Don’t Park On The “Hump” At Low Tide
Storm surge swells fill the swales fast, don’t get stuck on the hump
(Sept 11, 2021) … Low tide was an hour plus ago (5:45 AM), high tide is at noon thirty. Heading out this morning surf anglers will see a surf washed cleared beach, wet swale areas and the “hump”. That hump is between the swales and the ocean. It looks like high ground, but it really isn’t. Everyone thinks park there and be fine. Most times you are fine as long as the water doesn’t come over the hump. When that happens the swale fills in behind you and you are on an island.
In the picture you see the water has washed the beach flat to the dune base closer to the bridge at the north beach area. High tide is at noon thirty and will push water nearly to the dune base again in those areas. Until the beach rebuilds this will be an issue for a while.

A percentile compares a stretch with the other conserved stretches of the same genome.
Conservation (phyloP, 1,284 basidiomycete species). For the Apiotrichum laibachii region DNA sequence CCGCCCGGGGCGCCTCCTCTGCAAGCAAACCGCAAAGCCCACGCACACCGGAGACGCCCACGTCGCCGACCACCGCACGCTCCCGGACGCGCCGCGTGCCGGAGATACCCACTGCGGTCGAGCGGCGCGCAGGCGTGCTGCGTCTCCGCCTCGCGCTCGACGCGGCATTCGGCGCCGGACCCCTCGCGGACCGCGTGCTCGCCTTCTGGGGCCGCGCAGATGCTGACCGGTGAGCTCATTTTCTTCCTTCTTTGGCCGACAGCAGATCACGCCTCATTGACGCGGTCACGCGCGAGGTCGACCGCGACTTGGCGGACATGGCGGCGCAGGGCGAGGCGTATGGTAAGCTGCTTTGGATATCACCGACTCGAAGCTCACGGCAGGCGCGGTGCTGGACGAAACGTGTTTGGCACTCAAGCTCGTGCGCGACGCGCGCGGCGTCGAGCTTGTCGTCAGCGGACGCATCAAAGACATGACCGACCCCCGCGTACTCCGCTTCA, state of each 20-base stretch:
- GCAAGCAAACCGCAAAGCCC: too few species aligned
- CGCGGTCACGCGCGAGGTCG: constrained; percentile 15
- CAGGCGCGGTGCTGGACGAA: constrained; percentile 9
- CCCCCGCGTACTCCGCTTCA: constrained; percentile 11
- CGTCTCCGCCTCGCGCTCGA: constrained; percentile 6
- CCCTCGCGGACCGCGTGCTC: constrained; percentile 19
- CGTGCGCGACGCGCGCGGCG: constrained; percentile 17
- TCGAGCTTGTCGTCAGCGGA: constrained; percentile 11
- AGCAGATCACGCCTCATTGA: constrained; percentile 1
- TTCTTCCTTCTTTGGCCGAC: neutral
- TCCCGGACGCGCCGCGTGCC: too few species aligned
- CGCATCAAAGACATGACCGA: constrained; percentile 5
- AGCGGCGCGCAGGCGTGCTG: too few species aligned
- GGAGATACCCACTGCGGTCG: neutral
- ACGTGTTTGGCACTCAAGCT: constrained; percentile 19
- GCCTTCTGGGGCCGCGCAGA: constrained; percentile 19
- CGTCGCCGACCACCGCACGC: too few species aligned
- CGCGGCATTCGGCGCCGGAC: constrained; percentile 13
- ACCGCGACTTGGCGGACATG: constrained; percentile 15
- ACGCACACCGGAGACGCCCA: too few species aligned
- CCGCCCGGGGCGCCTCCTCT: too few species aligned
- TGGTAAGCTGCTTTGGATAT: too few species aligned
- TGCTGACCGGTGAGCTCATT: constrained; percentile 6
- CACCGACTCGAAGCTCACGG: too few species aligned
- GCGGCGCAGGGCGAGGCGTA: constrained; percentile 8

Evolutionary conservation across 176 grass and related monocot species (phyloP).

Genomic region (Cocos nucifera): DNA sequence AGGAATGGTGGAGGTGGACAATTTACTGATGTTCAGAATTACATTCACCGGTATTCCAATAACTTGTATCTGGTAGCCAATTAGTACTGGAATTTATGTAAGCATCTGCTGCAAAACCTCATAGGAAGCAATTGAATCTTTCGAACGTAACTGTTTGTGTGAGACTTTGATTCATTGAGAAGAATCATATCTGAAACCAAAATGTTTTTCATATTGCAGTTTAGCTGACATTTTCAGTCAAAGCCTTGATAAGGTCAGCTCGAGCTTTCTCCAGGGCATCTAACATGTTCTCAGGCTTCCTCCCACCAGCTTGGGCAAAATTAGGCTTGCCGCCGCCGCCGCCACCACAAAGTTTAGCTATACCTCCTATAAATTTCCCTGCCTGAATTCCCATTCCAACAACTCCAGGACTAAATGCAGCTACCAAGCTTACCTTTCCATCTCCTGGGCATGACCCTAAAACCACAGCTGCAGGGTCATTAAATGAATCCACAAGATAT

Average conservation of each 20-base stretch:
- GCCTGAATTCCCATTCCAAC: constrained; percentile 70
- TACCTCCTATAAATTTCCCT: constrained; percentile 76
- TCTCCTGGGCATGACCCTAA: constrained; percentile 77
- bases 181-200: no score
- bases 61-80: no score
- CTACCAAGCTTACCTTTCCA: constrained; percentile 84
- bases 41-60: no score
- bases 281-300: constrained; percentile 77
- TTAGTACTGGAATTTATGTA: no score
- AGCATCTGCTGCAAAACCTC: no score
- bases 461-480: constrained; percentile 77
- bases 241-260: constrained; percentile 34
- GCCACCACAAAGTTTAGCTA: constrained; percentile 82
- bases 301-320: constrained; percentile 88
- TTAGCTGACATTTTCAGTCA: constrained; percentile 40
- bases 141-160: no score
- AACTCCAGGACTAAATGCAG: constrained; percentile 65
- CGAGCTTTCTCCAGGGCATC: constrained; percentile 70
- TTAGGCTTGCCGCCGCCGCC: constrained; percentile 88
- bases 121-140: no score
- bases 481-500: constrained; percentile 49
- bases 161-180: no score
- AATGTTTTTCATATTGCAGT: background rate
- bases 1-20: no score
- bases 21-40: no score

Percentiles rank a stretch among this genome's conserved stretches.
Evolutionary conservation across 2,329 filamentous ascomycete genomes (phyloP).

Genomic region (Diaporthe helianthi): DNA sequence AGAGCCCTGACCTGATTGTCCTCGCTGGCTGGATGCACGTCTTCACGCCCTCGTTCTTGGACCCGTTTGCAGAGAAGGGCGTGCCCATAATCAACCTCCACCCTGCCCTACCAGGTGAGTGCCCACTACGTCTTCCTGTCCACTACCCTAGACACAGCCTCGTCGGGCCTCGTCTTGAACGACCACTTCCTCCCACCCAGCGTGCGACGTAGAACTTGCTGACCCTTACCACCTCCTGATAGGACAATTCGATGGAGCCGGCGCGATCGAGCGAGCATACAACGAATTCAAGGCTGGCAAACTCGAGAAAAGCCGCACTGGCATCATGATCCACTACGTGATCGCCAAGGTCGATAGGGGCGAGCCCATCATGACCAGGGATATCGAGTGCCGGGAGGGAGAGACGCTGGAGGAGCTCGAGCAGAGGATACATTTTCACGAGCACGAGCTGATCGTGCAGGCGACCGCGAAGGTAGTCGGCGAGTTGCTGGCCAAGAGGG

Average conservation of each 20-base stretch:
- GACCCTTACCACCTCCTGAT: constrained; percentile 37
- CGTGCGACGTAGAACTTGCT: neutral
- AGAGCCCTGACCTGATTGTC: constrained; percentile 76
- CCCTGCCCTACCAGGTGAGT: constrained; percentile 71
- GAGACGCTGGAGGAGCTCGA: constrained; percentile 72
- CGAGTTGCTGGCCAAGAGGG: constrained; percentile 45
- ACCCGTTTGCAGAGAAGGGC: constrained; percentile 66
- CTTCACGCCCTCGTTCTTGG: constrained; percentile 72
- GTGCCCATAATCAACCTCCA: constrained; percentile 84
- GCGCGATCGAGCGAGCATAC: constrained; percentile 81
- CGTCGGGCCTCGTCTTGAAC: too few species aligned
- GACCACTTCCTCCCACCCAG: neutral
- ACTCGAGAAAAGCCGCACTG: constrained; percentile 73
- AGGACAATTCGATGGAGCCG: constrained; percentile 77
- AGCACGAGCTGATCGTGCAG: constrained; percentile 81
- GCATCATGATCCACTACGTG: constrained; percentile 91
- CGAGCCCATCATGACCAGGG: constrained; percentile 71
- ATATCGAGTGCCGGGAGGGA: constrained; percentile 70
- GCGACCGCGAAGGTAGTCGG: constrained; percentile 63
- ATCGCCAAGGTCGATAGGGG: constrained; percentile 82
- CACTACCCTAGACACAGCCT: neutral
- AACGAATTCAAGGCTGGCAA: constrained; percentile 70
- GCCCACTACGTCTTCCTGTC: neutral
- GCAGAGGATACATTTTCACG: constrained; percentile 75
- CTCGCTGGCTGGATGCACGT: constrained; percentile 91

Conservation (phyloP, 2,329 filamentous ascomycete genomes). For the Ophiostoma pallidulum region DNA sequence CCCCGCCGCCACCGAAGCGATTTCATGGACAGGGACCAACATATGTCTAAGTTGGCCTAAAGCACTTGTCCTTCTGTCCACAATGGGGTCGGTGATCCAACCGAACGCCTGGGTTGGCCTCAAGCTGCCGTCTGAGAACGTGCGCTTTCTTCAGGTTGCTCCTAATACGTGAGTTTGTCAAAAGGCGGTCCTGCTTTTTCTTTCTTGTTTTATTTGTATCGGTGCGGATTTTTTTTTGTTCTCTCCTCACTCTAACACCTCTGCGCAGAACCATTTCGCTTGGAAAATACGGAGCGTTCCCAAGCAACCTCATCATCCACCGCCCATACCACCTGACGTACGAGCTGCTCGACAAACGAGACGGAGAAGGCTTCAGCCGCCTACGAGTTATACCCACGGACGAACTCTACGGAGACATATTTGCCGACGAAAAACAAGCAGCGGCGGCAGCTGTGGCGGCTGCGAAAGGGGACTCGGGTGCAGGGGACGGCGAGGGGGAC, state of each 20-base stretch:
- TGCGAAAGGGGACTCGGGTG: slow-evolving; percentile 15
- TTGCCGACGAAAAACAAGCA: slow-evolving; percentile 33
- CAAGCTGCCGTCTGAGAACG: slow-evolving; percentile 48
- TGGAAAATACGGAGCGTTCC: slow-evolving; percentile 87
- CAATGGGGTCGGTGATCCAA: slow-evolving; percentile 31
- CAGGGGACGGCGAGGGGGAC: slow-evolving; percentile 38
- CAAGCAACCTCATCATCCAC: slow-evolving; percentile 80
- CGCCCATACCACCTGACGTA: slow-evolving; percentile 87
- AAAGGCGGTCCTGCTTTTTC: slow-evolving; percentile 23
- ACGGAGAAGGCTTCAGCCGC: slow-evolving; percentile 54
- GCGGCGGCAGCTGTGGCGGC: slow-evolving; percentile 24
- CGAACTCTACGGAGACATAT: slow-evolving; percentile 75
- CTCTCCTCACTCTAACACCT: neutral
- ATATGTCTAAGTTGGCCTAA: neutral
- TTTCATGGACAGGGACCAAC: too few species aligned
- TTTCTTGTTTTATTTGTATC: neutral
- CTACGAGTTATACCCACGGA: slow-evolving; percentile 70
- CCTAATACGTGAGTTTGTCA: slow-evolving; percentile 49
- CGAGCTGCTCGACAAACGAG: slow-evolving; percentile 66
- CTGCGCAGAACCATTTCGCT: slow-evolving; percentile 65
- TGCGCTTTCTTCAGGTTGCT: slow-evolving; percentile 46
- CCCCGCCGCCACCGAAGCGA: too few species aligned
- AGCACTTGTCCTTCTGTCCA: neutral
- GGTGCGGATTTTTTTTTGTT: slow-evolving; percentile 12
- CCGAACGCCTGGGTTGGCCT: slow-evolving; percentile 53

The swales will fill in as water pushes across the hump in the low spots. Which is usually farther up from this picture at Conquest near the access. This can start happening as early as midway to high tide, today that would be around 9 to 10 AM.
That water will flow into the swale and fill in behind the hump. Most of the time people don’t see that happening. It can hap[pen hundreds of feet down the beach and you can’t even see it. Then all of a sudden, there is water flowing in the swale behind you like a river.
If you are parked on the hump you could be fine. So long as water doesn’t flow across the hump, but now you are stuck on an island. No way to get out of there until the tide goes out.
If you see water starting to flow into a swale and you are on the hump, move to the dune base side. This can happen really fast depending on how much water pushes across the hump, and it can happen slowly.
Just watch your six and be smart with swales on the incoming or flood tide.